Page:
I don't have kids, but I'm young enough to know how I'd want my folks to react if they found out.

    My parents were reasonable people, and let's be honest - the kid you're raising? The one with a substance problem? He's a younger adult. His feelings and opinions matter to him but don't matter much to anyone else. A parent coming in and throwing down the book of the law is just going to make his frustration worse, make him feel like his frustrations are justified.

    My parents weren't the lawbringer types. My dad would have said something like "Get your crap in order. It's rough on us all, not just you, and you're not doing yourself or us any favors this way." My mother was more vocal about it, but had a similar stance. If your kid is having a substance problem, there is a reason for it, and your kid feels that reason is important even if you disagree. You got to help him out of it, not force it.

    Now, I ended up hooked on things anyways, but it was after the kid period of my life. My parents were, and still are here for me - and they've been consistent all this time.
  8. dyanmarie25

    dyanmarie25 Community Champion

    That would be a really horrible situation to be in. Knowing that your child is addicted to drugs/substances is truly painful. And as a parent, I would really try my best to be able to get him/her help. I would never give up and turn my back on my kid no matter what happens.
  9. Danyell

    Danyell Community Champion

    @dyanmarie25 i totally agree. I think I said this above, but I am a heroin addict and what we need the most is someone who will be there for us.
    dyanmarie25 likes this.
  10. dyanmarie25

    dyanmarie25 Community Champion

    Yes. We would always need someone to motivate us to be a better person. No man is an island.
  11. Rainman

    Rainman Community Champion

    I think I'd do what any parent would do. If I found out my kid is an addict then I'll first try to offer advice. Should I find out that the advice isn't working then I'll have no option but to force him or her to get drug treatment. Why? Because as the parent I'd know what's good for the kid. They can thank me later even if they hate me for going to such great lengths to free them from drugs.
  12. Lackluster

    Lackluster Active Contributor

    Forcing people to do anything is a great way to watch it backfire and blow up in your face. It's different if the kid realizes there's a problem and wants help, and just needs a shove to keep them on track, but dragging them kicking and screaming is just going to make an enemy out of you. I can't say you're wrong at all for your stance, though. I'd rather try the Obi-Wan route first, but I suppose I'd rather be hated and vilified if it meant getting them off the crap they're taking.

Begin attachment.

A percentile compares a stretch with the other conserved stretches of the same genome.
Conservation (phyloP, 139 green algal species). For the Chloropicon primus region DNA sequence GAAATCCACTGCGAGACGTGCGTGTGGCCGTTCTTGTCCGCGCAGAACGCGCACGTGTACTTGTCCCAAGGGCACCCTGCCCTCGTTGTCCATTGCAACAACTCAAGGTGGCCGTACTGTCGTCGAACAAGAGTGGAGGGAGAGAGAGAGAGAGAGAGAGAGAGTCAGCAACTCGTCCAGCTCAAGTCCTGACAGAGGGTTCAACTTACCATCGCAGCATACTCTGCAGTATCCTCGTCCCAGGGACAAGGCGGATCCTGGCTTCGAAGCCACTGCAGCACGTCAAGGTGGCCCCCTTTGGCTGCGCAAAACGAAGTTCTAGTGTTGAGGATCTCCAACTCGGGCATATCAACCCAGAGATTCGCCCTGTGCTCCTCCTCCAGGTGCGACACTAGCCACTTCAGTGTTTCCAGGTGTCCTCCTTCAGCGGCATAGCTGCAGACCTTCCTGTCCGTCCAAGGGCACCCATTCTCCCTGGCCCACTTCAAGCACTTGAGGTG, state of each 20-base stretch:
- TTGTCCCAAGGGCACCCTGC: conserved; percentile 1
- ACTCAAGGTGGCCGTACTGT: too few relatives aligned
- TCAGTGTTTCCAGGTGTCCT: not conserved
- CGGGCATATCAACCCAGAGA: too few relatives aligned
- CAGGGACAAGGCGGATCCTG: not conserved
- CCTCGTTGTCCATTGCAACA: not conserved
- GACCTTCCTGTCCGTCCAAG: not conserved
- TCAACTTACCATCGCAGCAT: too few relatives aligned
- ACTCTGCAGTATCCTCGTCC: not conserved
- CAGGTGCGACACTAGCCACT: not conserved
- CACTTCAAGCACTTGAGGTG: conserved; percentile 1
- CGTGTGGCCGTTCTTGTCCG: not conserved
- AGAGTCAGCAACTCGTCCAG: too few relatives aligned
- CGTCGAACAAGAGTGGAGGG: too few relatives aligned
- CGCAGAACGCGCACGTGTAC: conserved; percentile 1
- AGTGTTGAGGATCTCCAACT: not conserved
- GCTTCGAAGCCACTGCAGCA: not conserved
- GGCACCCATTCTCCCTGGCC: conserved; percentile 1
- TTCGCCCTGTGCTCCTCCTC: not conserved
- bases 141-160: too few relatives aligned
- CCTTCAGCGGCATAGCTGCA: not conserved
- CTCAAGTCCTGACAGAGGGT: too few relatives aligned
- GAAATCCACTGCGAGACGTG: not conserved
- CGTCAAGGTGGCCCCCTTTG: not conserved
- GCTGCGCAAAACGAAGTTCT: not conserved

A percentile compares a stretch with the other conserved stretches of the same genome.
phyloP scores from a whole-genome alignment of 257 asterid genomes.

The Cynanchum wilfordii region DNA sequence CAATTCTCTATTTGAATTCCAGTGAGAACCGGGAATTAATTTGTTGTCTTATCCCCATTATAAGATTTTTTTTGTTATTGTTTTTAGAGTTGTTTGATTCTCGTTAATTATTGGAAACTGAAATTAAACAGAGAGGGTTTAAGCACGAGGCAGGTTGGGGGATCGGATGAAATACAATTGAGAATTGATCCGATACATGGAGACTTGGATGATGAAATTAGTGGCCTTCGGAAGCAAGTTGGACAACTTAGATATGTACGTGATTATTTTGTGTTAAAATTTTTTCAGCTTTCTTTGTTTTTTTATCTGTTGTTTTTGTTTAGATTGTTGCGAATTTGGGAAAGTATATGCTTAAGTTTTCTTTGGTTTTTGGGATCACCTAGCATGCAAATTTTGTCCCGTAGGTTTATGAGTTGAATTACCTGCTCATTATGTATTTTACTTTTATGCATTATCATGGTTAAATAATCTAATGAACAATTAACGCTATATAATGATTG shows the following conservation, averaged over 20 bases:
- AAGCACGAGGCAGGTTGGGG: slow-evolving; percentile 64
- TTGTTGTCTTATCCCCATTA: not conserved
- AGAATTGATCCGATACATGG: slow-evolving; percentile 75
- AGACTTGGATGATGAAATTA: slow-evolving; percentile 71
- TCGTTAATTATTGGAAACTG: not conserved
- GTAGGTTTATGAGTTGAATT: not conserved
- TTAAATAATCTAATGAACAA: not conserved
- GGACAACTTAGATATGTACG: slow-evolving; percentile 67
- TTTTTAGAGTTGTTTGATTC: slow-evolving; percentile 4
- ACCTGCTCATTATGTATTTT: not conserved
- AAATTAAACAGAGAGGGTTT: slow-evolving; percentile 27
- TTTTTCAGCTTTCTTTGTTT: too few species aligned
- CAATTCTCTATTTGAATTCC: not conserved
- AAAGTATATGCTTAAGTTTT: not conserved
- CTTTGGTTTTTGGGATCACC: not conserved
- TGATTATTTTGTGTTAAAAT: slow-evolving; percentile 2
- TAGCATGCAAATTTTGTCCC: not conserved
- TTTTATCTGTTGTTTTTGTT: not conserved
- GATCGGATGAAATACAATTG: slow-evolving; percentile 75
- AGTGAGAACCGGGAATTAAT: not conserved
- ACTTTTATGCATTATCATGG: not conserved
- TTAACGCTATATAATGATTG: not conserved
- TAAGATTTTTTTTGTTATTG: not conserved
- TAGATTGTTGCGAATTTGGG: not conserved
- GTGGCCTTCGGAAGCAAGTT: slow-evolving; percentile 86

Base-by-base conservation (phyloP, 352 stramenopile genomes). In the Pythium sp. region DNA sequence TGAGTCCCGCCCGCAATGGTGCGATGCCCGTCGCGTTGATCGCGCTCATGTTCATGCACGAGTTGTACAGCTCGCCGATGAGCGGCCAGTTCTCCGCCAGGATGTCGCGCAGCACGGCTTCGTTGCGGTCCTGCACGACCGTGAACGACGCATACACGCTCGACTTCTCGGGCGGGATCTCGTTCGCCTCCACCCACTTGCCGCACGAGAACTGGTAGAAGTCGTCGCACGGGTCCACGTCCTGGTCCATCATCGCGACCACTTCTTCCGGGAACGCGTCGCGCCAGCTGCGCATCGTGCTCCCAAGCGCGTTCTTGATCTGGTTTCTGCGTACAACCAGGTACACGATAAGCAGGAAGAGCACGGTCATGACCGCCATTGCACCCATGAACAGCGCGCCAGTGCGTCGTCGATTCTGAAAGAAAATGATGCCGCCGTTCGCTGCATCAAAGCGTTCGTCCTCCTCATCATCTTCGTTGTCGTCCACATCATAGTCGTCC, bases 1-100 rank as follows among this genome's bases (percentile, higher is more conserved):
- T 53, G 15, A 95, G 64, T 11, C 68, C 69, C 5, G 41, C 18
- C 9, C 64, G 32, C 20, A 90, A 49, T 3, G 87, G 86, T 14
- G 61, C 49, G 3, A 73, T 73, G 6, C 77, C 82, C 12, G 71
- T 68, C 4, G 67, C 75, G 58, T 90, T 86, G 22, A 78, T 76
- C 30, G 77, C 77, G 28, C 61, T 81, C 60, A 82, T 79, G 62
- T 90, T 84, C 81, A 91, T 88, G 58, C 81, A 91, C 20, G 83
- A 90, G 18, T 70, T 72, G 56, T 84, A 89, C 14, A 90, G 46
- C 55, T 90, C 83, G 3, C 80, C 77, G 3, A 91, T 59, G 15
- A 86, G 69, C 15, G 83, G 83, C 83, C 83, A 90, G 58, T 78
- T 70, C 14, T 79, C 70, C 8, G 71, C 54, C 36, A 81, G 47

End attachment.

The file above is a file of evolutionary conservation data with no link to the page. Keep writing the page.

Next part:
I suppose my viewpoint is skewed because I wasn't forced, and that made it easier for me. My decision on my time, but I had the support to get through it.
    Danyell likes this.
  13. JoshPosh

    JoshPosh Community Champion

    I am old school. So therefore I believe a good smack upside the head is in order. Anyone else has a problem with that then go call the cops. After that I set the ground rules and that's the end of that. Not everyone lives in the west. In other countries they still allow that type of parenting.
    Rainman likes this.
  14. zaerine

    zaerine Community Champion

    I do not have any kid yet, but if ever which I really hope will not happen, I will do my best to get him out of addiction. It may be not easy but I will do all possible things to made him clean such as rehab if really necessary.
  15. FuZyOn

    FuZyOn Community Champion

    Well, that's a different approach from the other posters. Why do you think smacking your kid upside the head would make him understand the consequences better?
    Last edited: May 27, 2015
  16. amethyst

    amethyst Community Champion

    I think I would notice that something is going on long before my kid became a fully blown addict. I would approach the topic directly without talking around the bush, and find out what exactly is going on. I can't imagine any child of mine to be so detached from me as to not tell me the truth. I know that I would do absolutely everything that is necessary to get my son or daughter back on track again.
  17. E.Mil

    E.Mil Community Champion

    If I find out that my child was addicted that would really upset me. I would talk to my child about the consequences and give the situation over to God through prayer and keeping my mind and speaking the word of God over my child and the situation. I would definitely fight for my kid and do whatever it takes to get my child the help that they need.
  18. rcdpink

    rcdpink Active Contributor

    My kid? I would whoop his behind so bad....lol. Joking. That would be heart rending for me and am not sure how I would respond exactly. For sure, I would talk to him and be as open and trustworthy as possible. I want to be my child's confidant and for him to tell me all about how it started and who is supplying the drugs if that's the case. I would encourage him to look at the dangers of taking drugs and ask him to separate himself from fellow drug partners. I would get him help from the doctor as well as from church.